We are pleased to share with you our latest paper, a scoping review that provides a comprehensive synthesis of how transformative learning is currently represented in the health professions education literature, including how it influences curricular activities, to inform its future application in the field.
The training of health professionals often takes place in unfamiliar settings where students are encouraged to be active participants in providing care. This increases the opportunity for exposure to learning experiences that are potentially transformative, allowing for a pedagogy of uncertainty that acknowledges the complexity of the world we live in and questions what we believe we know about it. Transformative learning provides educators in the health professions with a theoretical lens through which they can view such student learning.Van Schalkwyk, S. C., Hafler, J. , Brewer, T. F., Maley, M. A., Margolis, C. , McNamee, L. , Meyer, I. , Peluso, M. J., Schmutz, A. M., Spak, J. M., Davies, D. and , (2019), Transformative learning as pedagogy for the health professions: a scoping review. Med Educ. doi:10.1111/medu.13804
Readers of this blog might like to know about the first all-electronic issue of the Annals of Global Health published through the Levy Library Press/Ubiquity Press. This issue focusses on research from Medical/Nursing Education Partnership Initiative (MEPI/NEPI) and AFREhealth institutions including members of BGHEI.
The link is https://www.annalsofglobalhealth.org/2/volume/84/issue/1/
Members of the BGHEI team have published a new paper, A Comparison of the Expectations and Experiences of Medical Students From High-, Middle-, and Low- Income Countries Participating in Global Health Clinical Electives.
Global health education (GHE) is expanding to include socioculturally and resource- different settings, with the goal of developing a workforce with members who can promote health equity locally and globally. GHE is also no longer limited to students from high-income countries (HICs). However, it is unknown whether the motivations and experiences of medical students from HICs and from low- and middle-income countries (LMICs) participating in GHE clinical electives through institutional partnerships are similar or different. Such an understanding is needed to design programs that meet the needs of participants and effectively train them in the principles and practice of global health. Approach: This was a cross-sectional, mixed-methods survey of LMIC students from partner sites rotating at one U.S. medical school, and U.S. students from one medical school rotating at partner sites, between 2010 and 2015. Variables included demographic characteristics of participants, components of the curriculum at the home institution, and components of the away rotation, including perceptions of its content and impact. Content analysis was used to identify themes in the responses provided to open-ended questions. Findings: In all, 63 of 84 (75%) LMIC and 61 of 152 (40%) U.S. students participated. Recall of predeparture training was low for both LMIC and U.S. students (44% and 55%, respectively). Opportunities to experience different healthcare systems, resource-different settings, and cultural exposure emerged as motivators for both groups. Both groups noted differences in doctor–patient relationships, interactions between colleagues, and use of diagnostic testing. U.S. respondents were more likely to perceive differences in the impact of social determinants of health and ethical issues. Both groups felt that their experience affected their interactions with patients and perspectives on education, but U.S. students were more likely to mention perspectives on healthcare delivery and social determinants of health, whereas LMIC respondents noted impacts on career goals. Insights: These results argue that GHE is not restricted to resource-constrained settings and that students from LMICs have similar reasons for participation as those from HICs. LMIC students also identified a lack of emphasis on GHE topics like social determinants of health during GH electives, which could diminish the effectiveness of these experiences. Both U.S. and LMIC students emphasized the cultural component of their GHE experience but had different perceptions regarding core tenets of GHE, such as the social determinants of health and health equity, during these experiences.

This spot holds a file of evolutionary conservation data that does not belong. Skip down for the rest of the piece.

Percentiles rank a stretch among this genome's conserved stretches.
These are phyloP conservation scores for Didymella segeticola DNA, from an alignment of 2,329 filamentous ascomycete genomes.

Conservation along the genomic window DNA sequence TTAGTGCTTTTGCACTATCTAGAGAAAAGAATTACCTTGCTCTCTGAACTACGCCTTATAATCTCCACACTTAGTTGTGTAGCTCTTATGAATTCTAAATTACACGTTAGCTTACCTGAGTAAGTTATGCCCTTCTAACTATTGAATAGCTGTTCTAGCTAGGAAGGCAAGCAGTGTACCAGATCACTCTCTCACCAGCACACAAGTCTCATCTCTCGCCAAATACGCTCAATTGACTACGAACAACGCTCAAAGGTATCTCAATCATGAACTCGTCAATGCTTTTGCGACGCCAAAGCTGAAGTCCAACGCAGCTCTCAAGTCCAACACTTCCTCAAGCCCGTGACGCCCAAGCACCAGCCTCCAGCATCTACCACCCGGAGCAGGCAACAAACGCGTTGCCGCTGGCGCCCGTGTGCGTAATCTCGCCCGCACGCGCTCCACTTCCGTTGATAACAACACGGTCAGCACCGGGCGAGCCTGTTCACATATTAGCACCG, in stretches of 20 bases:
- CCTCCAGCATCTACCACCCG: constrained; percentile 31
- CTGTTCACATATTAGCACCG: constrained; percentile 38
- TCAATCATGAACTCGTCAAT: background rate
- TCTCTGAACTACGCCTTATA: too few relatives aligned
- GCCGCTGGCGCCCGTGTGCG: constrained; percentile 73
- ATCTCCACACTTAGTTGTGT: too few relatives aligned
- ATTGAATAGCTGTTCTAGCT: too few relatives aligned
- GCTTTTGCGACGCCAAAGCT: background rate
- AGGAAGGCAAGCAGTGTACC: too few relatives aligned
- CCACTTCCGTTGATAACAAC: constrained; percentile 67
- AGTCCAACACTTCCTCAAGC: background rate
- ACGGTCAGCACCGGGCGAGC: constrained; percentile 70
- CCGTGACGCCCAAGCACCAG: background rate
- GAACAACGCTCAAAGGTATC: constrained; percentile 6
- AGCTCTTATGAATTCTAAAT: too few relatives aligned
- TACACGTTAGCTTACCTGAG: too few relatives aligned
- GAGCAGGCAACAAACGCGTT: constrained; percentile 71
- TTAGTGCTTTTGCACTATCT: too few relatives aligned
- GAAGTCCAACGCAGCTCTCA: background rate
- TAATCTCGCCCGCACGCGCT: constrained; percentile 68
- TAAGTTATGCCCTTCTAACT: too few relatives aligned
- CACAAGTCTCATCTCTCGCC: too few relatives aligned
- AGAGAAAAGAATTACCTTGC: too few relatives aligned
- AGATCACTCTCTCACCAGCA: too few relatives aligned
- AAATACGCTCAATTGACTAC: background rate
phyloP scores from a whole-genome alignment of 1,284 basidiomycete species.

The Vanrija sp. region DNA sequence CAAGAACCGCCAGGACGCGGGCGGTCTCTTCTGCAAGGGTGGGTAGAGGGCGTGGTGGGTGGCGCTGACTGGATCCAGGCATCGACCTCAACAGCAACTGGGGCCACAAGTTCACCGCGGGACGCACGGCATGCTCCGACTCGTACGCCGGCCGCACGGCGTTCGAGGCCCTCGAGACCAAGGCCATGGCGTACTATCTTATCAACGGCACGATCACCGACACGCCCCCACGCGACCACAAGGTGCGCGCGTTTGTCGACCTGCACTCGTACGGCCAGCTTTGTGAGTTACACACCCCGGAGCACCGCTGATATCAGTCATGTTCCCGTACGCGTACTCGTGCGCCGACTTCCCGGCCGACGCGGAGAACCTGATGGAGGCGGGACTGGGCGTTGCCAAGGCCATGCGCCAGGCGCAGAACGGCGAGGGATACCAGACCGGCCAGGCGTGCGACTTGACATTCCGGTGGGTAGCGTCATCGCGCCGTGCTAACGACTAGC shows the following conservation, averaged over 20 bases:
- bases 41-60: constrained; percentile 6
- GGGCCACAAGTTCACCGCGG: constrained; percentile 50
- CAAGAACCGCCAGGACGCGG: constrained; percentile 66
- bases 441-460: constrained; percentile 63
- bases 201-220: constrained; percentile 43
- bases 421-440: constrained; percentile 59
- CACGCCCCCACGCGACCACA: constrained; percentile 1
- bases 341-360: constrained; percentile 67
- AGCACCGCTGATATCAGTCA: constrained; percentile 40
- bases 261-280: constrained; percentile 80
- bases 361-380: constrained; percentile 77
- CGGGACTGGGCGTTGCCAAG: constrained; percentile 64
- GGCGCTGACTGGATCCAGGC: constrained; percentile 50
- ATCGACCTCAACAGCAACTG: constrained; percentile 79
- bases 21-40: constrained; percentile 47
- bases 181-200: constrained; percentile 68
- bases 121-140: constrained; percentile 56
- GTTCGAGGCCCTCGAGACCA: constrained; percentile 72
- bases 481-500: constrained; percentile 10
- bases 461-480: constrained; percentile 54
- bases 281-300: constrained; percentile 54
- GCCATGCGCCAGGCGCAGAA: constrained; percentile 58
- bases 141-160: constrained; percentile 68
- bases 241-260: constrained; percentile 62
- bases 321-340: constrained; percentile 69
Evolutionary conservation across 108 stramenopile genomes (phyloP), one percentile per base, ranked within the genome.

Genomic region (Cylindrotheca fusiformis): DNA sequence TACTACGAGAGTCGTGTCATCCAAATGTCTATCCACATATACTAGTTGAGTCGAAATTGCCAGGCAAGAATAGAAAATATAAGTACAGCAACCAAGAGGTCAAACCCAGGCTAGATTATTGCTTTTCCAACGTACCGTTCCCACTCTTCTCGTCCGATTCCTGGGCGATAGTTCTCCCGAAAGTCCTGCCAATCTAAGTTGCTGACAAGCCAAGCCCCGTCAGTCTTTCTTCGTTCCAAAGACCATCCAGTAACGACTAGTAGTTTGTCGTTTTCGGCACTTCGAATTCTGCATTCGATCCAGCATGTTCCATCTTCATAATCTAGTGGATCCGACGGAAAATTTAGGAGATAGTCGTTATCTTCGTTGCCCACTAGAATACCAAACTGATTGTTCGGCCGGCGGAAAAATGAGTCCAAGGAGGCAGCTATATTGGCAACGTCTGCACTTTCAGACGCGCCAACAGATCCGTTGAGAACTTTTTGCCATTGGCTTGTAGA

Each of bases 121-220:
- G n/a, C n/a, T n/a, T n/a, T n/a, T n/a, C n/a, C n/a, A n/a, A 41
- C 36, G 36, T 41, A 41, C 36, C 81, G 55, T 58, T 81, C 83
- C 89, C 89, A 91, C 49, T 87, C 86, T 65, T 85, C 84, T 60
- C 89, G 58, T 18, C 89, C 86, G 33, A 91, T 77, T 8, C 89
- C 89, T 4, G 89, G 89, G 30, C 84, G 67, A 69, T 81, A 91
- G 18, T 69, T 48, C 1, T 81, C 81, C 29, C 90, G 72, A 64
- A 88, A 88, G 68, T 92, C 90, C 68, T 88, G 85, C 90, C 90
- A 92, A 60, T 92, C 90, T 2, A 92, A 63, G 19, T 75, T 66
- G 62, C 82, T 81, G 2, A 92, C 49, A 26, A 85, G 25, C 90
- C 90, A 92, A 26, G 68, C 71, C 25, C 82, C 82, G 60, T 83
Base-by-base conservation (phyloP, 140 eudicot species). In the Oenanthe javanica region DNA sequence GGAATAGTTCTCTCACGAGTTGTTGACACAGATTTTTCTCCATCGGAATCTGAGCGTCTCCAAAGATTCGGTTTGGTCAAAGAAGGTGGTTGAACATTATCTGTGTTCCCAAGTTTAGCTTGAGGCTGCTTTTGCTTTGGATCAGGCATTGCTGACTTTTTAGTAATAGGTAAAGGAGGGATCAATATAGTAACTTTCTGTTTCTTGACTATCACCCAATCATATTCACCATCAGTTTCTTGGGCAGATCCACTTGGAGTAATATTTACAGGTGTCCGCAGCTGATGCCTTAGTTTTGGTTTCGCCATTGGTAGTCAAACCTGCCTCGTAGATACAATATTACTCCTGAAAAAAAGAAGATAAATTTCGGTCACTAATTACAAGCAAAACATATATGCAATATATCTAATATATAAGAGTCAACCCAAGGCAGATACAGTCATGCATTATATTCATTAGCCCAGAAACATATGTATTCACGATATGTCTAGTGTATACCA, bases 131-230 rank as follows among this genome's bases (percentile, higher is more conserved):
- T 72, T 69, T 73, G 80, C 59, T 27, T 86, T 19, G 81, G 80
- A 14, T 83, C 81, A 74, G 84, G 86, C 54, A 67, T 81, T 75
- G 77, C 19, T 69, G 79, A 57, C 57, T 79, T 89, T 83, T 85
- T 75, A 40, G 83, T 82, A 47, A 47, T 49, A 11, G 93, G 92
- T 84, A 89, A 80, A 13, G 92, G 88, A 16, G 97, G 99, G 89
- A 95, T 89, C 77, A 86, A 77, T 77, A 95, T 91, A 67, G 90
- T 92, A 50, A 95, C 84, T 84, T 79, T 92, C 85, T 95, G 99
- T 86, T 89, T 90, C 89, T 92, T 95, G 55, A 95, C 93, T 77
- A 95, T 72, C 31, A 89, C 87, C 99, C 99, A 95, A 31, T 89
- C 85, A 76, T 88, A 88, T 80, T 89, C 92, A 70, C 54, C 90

Global health education (GHE) continues to be a growing initiative in many medical schools across the world. This focus is no longer limited to participants from high-income countries and has expanded to institutions and students from low- and middle-income settings. With this shift has come a need to develop meaningful curricula through engagement between educators and learners who represent the sending institutions and the diverse settings in which GHE takes place. The Bellagio Global Health Education Initiative (BGHEI) was founded to create a space for such debate and discussion and to generate guidelines towards a universal curriculum for global health. In this article, we describe the development and process of our work and outline six overarching principles that ought to be considered when adopting an inclusive approach to GHE curriculum development.
Read our piece on the Lancet Global Health blog.
The BGHEI brings together a diverse group of global health education leaders from high, middle and low income countries to establish the groundwork for a universal curriculum for global health and challenge educators and institutional participants to rethink traditional concepts.